He was permanently banned following being convicted of fraud offences in 2022. The AAT found the permanent ban to be “appropriate as the fraud was blatant and relatively serious and occurred in the course of Mr Sweeney’s work in the financial services industry.”

ASIC news week 20

Financial reporting and auditing focus areas

The focus areas for the financial reports ending June 30, 2024 have been announced. They include:

  • asset values;
  • adequacy of provisions;
  • subsequent events; and
  • disclosures.

“The areas announced today will be the focus of our proactive financial reporting and audit surveillance program. We expect preparers, directors and auditors to pay particular attention to these focus areas in a collective effort to improve financial reporting and audit quality,” said Commissioner Kate O’Rourke.

This is the first time that superannuation trustees will be required to lodge audited financial reports for most superannuation funds with the Commission. And the second year for large proprietary companies.


Alan Kirkland.
Photo: ASIC

On may 14, Commissioner Alan Kirkland addressed conduct within the used car industry at the Consumer Rights Forum. Kirkland voiced the Commission’s concern in the area, one of ASIC’s 2024 enforcement priorities, especially about First Nations peoples in regional and remote communities who are being targeted to buy lemon cars at over-inflated prices.

“It’s one thing to be taken for a ride – but another to be stuck with a bill you can’t afford through finance that possibly shouldn’t have been provided in the first place.”

At the CA ANZ Audit Conference 2024 on May 16, Commissioner Kate O’Rourke shared an overview about ASIC’s financial reporting and audit surveillance program, and the recent actions taken in the areas.

Kate O’Rourke.
Photo: ASIC

In her speech, Rourke also addressed the “biggest changes to financial reporting and disclosure standards in recent times” – the Government’s proposed mandatory climate reporting reforms.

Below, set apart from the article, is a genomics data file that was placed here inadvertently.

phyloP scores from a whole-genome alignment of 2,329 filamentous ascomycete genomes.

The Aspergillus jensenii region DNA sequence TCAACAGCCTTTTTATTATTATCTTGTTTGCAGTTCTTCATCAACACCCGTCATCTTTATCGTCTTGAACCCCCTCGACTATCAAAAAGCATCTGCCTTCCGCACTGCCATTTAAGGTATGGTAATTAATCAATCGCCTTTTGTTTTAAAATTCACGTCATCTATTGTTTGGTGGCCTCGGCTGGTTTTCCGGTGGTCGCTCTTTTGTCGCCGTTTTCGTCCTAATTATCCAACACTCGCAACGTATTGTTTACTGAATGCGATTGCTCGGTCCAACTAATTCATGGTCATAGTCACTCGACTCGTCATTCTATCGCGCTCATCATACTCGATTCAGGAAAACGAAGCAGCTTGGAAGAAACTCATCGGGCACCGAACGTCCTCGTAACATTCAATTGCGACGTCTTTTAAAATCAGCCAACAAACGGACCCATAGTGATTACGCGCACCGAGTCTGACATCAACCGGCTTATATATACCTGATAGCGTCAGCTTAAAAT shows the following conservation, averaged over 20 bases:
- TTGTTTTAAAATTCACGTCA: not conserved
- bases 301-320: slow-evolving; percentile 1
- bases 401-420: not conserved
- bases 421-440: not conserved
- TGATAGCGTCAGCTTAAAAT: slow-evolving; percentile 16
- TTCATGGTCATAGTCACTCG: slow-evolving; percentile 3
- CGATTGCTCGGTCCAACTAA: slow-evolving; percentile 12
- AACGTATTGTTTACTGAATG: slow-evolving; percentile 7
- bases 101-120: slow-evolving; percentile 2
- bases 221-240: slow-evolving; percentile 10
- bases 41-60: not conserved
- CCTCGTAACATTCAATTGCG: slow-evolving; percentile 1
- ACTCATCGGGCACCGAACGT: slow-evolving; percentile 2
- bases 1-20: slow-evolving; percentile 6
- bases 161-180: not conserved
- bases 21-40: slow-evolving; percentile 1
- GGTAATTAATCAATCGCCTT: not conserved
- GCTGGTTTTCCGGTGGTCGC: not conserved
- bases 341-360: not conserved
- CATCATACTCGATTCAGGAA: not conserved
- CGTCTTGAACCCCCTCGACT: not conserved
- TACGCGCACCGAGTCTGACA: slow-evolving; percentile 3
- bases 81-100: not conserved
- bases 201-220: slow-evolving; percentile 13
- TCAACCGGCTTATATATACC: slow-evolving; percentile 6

“While the shift to sustainable finance may constitute a once-in-a-generation transformation, the fundamental underlying principles of accuracy and transparency are not new,” she said, in line with comments in Chair Joe Longo’s recent speech.

To keep the Australian economy flourishing, Rourke said that “it needs a strong, steady foundation from which to build public trust and confidence in the integrity of our financial system,” and that ASIC is firmly committed to leveraging surveillance and enforcement actions.

New information on unsolicited consumer contact

To minimise consumer harm, the Information Sheet 282 Unsolicited contact leading to financial advice (INFO 282) has been published to bring light to how laws apply to unlicenced entities that are making unsolicited contact with consumers, and which penalties might follow.

Clearing and settlement reforms

The Government has progressed implementation of rules for competition in clearing and settlement (CS), which will empower the Commission to form rules on CS services relating to cash equities. With its new powers, ASIC will implement the 2017 Council of Financial Regulators Regulatory Expectations for Conduct in Operating Cash Equity Clearing and Settlement Services in Australia as enforceable obligations.